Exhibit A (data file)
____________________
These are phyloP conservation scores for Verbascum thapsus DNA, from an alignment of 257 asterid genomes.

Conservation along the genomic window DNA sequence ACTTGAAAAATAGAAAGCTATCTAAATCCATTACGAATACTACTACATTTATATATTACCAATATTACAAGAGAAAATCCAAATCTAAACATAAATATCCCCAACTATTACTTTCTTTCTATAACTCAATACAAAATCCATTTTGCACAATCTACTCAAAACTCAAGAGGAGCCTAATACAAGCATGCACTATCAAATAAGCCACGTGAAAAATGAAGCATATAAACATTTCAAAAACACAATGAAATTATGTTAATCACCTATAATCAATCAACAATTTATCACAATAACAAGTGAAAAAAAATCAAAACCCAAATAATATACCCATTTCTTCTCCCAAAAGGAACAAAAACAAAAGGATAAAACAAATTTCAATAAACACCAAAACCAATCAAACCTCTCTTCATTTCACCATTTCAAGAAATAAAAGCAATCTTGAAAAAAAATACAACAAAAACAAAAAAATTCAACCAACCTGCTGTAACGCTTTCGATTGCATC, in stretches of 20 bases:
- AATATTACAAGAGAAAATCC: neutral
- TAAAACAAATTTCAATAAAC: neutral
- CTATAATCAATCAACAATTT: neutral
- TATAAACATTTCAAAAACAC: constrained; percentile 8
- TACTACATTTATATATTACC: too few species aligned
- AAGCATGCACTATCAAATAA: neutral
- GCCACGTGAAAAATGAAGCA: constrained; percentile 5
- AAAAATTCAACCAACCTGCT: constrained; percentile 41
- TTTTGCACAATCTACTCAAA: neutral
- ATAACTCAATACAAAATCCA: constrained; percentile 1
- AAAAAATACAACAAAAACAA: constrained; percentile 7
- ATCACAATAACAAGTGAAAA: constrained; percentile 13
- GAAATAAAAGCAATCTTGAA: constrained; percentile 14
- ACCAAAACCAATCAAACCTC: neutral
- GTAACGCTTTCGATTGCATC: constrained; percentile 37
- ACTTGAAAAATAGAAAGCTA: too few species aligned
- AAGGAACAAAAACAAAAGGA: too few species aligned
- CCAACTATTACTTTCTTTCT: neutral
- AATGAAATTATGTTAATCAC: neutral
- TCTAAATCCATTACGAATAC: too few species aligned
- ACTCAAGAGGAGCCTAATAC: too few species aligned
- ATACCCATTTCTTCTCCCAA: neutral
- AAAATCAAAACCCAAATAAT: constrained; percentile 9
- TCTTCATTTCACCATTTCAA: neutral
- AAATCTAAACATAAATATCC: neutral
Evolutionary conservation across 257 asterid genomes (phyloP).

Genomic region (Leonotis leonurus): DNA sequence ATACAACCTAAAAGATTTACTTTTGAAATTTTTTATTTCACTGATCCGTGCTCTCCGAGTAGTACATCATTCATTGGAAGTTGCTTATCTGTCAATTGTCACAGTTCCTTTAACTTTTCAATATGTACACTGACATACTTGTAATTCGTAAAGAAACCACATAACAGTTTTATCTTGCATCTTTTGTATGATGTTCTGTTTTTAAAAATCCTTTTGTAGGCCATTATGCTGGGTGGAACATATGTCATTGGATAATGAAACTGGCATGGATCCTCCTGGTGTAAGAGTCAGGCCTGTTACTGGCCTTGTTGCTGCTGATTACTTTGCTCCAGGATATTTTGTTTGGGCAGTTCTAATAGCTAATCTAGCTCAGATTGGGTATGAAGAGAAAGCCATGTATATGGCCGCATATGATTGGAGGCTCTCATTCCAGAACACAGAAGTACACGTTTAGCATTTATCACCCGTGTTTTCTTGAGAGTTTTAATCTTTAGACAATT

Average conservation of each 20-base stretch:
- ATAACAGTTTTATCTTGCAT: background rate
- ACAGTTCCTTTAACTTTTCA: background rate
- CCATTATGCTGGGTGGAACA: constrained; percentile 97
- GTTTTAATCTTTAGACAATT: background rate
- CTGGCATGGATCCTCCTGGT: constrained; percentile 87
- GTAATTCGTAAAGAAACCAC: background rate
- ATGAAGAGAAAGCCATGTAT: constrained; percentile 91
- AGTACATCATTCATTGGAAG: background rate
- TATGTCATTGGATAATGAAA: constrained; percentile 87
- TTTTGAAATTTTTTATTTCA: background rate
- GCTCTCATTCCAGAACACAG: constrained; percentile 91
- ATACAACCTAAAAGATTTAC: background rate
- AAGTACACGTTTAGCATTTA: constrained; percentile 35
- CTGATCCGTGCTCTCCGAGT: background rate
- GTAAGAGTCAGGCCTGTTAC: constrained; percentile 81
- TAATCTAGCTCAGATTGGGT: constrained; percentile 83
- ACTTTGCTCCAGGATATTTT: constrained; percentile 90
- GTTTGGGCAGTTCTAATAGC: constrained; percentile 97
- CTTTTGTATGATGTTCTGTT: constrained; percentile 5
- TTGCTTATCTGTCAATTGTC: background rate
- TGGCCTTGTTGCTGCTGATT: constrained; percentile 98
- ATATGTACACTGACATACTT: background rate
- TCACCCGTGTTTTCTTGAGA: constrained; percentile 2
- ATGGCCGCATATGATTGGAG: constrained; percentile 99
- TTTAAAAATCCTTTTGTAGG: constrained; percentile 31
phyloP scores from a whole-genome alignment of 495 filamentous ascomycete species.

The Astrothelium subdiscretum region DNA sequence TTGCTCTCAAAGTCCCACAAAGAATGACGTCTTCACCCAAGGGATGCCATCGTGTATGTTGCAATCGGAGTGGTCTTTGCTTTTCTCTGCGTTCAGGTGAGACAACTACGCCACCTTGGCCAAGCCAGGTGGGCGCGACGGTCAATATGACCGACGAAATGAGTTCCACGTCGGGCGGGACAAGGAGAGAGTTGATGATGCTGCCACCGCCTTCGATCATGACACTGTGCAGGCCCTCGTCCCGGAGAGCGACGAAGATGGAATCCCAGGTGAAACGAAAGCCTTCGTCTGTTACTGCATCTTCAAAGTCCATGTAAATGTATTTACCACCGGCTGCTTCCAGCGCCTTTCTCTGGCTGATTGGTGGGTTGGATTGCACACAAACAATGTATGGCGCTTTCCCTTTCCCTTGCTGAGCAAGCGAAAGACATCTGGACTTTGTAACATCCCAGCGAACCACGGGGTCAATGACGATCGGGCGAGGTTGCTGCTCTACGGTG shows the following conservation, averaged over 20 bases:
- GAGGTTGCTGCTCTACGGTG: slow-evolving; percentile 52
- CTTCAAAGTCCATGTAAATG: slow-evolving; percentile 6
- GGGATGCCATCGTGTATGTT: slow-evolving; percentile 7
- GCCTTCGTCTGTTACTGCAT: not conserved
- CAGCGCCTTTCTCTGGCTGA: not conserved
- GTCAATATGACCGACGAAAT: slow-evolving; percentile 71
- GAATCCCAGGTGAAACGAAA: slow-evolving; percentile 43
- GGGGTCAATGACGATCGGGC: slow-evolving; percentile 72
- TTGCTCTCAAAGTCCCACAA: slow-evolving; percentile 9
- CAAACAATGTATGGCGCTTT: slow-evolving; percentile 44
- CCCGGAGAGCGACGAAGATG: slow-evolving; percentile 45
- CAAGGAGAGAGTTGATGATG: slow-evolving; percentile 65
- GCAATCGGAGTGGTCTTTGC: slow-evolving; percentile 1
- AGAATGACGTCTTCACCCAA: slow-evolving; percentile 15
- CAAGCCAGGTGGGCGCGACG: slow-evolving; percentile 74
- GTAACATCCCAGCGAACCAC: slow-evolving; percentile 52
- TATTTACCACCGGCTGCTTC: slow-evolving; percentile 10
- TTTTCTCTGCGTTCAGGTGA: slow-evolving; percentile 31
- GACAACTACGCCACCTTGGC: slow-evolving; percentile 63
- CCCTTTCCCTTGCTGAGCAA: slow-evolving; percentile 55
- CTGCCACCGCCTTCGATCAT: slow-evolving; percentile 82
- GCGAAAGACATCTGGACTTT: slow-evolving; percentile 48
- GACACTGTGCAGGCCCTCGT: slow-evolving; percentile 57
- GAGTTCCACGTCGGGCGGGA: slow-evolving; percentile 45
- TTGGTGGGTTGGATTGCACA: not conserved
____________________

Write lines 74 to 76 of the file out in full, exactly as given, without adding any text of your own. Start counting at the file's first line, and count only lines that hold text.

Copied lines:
- TATTTACCACCGGCTGCTTC: slow-evolving; percentile 10
- TTTTCTCTGCGTTCAGGTGA: slow-evolving; percentile 31
- GACAACTACGCCACCTTGGC: slow-evolving; percentile 63